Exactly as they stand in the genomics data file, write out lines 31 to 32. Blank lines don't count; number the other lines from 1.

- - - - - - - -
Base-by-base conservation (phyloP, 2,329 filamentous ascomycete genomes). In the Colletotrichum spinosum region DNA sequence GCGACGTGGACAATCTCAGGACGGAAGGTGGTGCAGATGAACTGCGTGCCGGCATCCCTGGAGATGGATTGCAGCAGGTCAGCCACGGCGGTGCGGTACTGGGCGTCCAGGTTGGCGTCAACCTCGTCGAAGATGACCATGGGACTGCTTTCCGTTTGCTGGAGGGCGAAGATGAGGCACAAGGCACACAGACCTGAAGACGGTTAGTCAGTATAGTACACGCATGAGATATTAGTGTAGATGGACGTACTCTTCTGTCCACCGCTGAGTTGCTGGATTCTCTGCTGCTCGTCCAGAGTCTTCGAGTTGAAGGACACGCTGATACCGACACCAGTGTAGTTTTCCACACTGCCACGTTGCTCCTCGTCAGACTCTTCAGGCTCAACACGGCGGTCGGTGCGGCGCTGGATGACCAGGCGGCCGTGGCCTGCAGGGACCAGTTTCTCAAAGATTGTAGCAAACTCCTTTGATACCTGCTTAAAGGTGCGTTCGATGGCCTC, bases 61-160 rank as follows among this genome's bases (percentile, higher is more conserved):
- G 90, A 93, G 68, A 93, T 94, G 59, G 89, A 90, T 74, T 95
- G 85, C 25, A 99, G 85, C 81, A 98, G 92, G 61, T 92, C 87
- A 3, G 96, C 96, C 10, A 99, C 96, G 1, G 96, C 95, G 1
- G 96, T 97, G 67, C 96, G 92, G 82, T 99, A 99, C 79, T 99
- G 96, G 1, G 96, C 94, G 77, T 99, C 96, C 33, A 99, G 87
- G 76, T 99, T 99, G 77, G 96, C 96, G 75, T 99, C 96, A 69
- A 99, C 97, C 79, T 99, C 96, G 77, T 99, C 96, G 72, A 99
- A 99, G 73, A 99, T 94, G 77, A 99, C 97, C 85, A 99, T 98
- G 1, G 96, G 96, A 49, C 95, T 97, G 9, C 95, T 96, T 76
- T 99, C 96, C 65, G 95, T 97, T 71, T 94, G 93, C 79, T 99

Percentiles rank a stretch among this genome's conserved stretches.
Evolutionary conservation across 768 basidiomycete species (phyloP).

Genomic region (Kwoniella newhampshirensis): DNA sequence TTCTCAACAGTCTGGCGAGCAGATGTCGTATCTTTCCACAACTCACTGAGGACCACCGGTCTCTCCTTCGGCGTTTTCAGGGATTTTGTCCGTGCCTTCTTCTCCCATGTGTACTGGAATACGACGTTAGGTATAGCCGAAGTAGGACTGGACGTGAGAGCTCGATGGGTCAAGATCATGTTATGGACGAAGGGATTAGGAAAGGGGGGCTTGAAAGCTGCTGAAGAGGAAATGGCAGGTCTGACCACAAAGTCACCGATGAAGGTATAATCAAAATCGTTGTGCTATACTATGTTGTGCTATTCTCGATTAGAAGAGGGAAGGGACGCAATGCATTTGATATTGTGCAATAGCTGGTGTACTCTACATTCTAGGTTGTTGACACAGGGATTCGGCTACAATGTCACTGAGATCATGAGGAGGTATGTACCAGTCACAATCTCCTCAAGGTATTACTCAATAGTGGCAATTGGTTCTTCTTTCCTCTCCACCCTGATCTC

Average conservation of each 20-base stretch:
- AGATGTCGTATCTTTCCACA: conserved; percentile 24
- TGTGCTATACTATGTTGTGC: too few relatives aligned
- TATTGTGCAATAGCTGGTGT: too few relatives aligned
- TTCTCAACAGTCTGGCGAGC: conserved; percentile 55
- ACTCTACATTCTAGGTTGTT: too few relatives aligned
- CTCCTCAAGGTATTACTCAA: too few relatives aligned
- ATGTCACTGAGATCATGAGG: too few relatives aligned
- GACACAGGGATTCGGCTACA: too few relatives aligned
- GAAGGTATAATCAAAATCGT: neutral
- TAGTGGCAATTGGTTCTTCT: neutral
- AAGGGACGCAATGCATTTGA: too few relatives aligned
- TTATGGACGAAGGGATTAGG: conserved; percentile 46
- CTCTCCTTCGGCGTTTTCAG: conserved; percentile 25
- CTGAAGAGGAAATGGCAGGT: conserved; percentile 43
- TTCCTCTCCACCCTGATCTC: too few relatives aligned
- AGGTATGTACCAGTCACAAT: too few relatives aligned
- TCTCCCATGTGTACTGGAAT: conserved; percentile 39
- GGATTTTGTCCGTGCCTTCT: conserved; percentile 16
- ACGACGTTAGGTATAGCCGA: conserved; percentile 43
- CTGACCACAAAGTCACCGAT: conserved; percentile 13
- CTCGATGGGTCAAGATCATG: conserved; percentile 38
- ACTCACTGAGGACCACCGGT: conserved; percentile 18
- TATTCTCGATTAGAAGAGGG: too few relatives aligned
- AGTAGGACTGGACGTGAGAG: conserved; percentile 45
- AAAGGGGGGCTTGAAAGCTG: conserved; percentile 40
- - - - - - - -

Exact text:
- AGGTATGTACCAGTCACAAT: too few relatives aligned
- TCTCCCATGTGTACTGGAAT: conserved; percentile 39